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Services and supports for older Australians at risk of homelessness

With Homelessness Week running from 1 - 7 August, it is an important time to understand homelessness and its impact on older people, as well as where help is available.

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Older people experiencing homelessness are considered to be anyone who has an unstable or inadequate housing situation. [Source: iStock]

Around one in six people aged 55 and older are experiencing homelessness in Australia. Over the last three censuses, the number of older Australians experiencing homelessness has steadily grown.

Older women were found to be the fastest growing group of people experiencing homelessness between the 2011-2016 period. Currently, 240,000 older women over 55 years are at risk of homelessness in Australia.

The 2016 Census, by the Australian Bureau of Statistics, found that older people made up 16 percent of the total number of people experiencing homelessness.

What is homelessness?

While you may consider a person homeless if they appear to be living on the street, the definition of homelessness is a bit broader.

People experiencing homelessness are considered to be anyone who has an unstable or inadequate housing situation. For example, if you were living in a home that was run down or didn't have a fixed address, you would be considered to be experiencing homelessness in Australia.

You are also considered to be experiencing homelessness if you don't have suitable accommodation alternatives to the way you are living, for instance, if you are couch surfing, living in a car or living in a caravan without a long term tenancy.

What causes homelessness for older people?

There are many contributors to homelessness in Australia, however, national charity Mission Australia says there are four common factors that result in older people not having a stable housing situation.

Financial instability - Probably the most common reason for homelessness is being financially unstable - which can result in the loss of regular housing. Many older people are already struggling financially with recent inflation likely to impact retirees and pensioners. Older women are also more likely to run out of money due to reduced superannuation (compared to men who have earned more money over their lifetime), part-time work, and age discrimination.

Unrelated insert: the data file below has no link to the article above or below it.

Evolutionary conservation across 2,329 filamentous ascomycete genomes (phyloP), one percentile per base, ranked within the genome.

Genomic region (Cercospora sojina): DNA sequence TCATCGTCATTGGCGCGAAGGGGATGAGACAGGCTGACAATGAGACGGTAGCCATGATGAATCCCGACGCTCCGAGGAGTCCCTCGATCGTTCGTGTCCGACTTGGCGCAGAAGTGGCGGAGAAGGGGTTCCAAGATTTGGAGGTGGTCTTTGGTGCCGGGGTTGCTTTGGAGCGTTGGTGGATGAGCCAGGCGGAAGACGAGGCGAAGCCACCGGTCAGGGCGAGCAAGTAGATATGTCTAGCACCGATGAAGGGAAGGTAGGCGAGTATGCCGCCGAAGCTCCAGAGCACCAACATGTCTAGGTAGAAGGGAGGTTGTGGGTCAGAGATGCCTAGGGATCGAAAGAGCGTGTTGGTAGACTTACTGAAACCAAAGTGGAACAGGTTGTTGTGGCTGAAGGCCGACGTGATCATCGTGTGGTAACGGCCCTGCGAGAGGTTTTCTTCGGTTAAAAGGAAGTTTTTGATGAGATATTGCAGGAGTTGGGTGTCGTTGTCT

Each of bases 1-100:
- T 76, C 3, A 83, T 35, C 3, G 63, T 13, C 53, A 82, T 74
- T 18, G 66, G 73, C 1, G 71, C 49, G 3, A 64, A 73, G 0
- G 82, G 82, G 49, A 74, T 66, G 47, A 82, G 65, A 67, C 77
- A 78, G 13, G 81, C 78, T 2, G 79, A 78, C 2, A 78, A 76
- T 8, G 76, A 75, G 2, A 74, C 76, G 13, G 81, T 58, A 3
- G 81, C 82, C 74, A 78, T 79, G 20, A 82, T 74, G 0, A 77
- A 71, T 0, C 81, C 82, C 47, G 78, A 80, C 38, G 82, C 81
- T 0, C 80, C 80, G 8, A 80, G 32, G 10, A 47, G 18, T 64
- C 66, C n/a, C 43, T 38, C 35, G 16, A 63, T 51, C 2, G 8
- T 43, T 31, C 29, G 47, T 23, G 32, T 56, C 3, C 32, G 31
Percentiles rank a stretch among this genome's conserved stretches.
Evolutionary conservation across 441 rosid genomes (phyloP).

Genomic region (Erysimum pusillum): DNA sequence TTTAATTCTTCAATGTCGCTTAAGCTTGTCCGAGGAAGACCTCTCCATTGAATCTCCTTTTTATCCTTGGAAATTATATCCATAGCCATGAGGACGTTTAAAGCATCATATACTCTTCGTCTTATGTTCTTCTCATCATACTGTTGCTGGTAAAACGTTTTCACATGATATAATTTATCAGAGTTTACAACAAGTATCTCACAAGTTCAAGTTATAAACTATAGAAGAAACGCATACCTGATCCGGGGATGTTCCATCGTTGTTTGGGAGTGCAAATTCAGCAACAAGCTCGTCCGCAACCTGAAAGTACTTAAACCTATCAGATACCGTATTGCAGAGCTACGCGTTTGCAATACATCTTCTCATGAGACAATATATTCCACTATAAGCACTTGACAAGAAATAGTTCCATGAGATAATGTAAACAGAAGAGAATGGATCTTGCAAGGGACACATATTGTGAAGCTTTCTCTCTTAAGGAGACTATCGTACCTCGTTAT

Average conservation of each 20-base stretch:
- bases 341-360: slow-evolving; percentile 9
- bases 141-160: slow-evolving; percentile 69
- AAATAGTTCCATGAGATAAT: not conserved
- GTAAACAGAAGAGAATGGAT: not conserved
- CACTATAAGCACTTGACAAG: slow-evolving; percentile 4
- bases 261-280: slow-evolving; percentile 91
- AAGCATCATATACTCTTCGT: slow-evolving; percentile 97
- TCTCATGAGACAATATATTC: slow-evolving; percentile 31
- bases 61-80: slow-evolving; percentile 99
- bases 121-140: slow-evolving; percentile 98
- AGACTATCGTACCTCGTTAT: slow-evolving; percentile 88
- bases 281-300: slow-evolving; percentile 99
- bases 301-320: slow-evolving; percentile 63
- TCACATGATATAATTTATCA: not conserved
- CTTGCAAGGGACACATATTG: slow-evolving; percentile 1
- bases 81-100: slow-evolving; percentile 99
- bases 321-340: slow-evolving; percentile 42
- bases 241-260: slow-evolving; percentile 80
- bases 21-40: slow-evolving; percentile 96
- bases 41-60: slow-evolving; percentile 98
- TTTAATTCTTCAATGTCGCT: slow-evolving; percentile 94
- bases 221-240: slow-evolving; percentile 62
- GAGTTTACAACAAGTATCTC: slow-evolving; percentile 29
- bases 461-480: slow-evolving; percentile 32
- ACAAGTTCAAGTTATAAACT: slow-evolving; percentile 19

Elder abuse - A form of domestic and family violence, elder abuse is a big cause of homelessness in the country for older people. Elder abuse can appear in a lot of forms, including financial, physical, emotional, sexual or social abuse, or neglect. If people are in a dangerous situation, they may flee their home for their safety and end up without stable housing.

Disability or illness - A sudden disability or illness can lead to an increased risk of housing insecurity and homelessness. An unexpected disability and illness can lead to costs for equipment or medication to manage the illness, which can also cause financial instability. Additionally, a sudden disability or illness may impact your ability to work and make an income that would go towards paying for your accommodation.

Marriage or family breakdowns - Conflict or breakdowns in family relations or marriages can be a big factor for homelessness. If you have a sudden marriage breakdown or get into a bad argument with family, you may find yourself without accommodation or somewhere to live, or experiencing unstable housing. This can also impact you financially and make it difficult to find a new home.

Who can help?

The Federal Government has a number of initiatives in place to ensure older people are protected and not left without accommodation or somewhere to live.

People who are eligible include:

  • Older people aged 50 years or older and are prematurely ageing
  • Aboriginal and Torres Strait Islander people aged 45 years and older
  • Those on a low income

This person must be experiencing homelessness or at risk of homelessness, to then access aged care services earlier, which will assist in finding accommodation and getting support.

This aged care support is free for you and will be completely covered by the Australian Government.

If you are in need of aged care services, like a nursing home, the Government will assist to find you an appropriate placement in a facility, including potentially moving you into a facility that specialises in care for people who have experienced homelessness.

If you are still relatively mobile and independent - so don’t need full-time care - but do need stable accommodation, there are services available through the Commonwealth Home Support Programme (CHSP).

The CHSP will be able to link you with providers of secure and stable accommodation for people who are facing challenges finding somewhere to live or have insecure housing.

Once your housing is more stable, the Government and your new provider will help link you to services that will assist you at home or in your community.

You can find out more on the My Aged Care website or call on 1800 200 422.

If you have very low income, you may be able to access housing assistance through your State or Territory public housing authority.

In public housing, you will likely need to pay rent at a reduced rate and there are other rules and regulations you need to follow to continue to live there.

Additionally, each State and Territory has individual charitable services that provide support, housing and information services to people experiencing homelessness. If you need assistance or services, contact your local homelessness service.

Other helpful services for each State and Territory can be found on the Homelessness Australia website.

Engaging with these services can help you to start rebuilding your life and finding adequate accommodation.

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